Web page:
For prospective students, this means two things: one, we’re looking for students who contribute in some way to the diversity of our community; and two, that students value the diversity around them. We want an intellectually diverse student body in which you can find friends interested in Neuroscience, Environmentalism, Literature, Art, etc. We want an ethnically diverse student body in which your relationships with your peers become genuine learning opportunities every day. We want a geographically diverse student body from which you can know a good place to get a home cooked meal anywhere in the world. We want a racially diverse student body that reflects the world we live in. Diversity comes in many forms and part of your job in the application is to explain how you contribute to, and value, our diverse community.

Significantly, we want this same diversity from the faculty who guide our education. Pitzer already has one of the most diverse faculties of any liberal arts college in the country, and the administration has made it clear that continuing to diversify our faculty is a real institutional priority.

Aside from who you (the prospective student) already are, we want to see that you crave a diverse environment. Maybe you grew up in the middle of Manhattan with a cacophony of languages and cultures all around you. Or maybe you’re from a small town where almost everyone around you knows your first, middle, and last name. Either way, we want to bring students to Pitzer who can articulate what they’re excited to contribute to the community, as well as their desire to learn from others in it.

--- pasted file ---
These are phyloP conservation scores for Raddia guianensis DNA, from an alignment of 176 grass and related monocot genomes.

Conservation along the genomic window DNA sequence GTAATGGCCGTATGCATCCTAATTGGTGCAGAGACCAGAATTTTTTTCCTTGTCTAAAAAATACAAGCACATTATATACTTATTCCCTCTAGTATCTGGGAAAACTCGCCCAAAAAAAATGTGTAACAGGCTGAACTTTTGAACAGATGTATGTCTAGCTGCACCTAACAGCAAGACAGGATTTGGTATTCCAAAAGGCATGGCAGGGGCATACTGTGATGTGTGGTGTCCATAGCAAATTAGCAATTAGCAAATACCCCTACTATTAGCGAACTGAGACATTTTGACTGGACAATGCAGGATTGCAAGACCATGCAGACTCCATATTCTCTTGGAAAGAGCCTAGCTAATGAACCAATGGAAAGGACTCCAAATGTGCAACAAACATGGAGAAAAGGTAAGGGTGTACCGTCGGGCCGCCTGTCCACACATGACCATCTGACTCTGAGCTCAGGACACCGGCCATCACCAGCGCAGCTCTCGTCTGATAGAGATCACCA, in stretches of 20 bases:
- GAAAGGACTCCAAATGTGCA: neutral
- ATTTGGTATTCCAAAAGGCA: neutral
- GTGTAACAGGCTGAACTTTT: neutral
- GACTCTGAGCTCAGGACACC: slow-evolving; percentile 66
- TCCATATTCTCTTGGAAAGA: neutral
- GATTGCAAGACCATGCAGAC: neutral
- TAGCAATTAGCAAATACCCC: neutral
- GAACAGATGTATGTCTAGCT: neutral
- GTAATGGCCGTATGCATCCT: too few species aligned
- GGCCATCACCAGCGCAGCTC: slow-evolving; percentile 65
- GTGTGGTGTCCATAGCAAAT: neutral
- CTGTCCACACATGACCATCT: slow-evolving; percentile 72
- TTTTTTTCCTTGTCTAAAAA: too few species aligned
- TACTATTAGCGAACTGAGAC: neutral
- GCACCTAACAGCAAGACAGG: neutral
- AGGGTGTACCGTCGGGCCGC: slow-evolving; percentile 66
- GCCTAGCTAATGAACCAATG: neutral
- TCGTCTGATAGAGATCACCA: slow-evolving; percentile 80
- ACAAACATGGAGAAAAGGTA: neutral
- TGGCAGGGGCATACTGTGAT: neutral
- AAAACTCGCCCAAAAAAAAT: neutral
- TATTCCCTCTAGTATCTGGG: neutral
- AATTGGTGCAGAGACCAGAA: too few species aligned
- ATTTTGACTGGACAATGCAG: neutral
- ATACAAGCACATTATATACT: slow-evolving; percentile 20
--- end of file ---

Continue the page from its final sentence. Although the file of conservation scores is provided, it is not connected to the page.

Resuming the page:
The journey only begins once students arrive at Pitzer on move-in day! All of our academic programs require students to incorporate some cultural study that takes them outside of their own community. The major you select or create will need to include at least one course on a non-Western or non-American subject.

Moving beyond the classroom, more than 70% of Pitzer students study abroad before they graduate! Our students go abroad more than those from almost any other school for a number of reasons. First, we actively look for prospective students who are excited to take this opportunity. Second, we think of studying abroad as an integral part of a progressive liberal arts education, not an optional luxury. As a result, all of our Financial Aid packages apply to studying abroad. If students are admitted to Pitzer, then they can study abroad through Pitzer. Finally, our students are encouraged to study abroad by their faculty and peers because we know the value of a community that is enriched by other cultures. When at least three out of four people around a table have spent a significant chunk of time in a foreign country, it changes the kinds of conversations one can have. It will also change what you and your peers do after you leave Pitzer.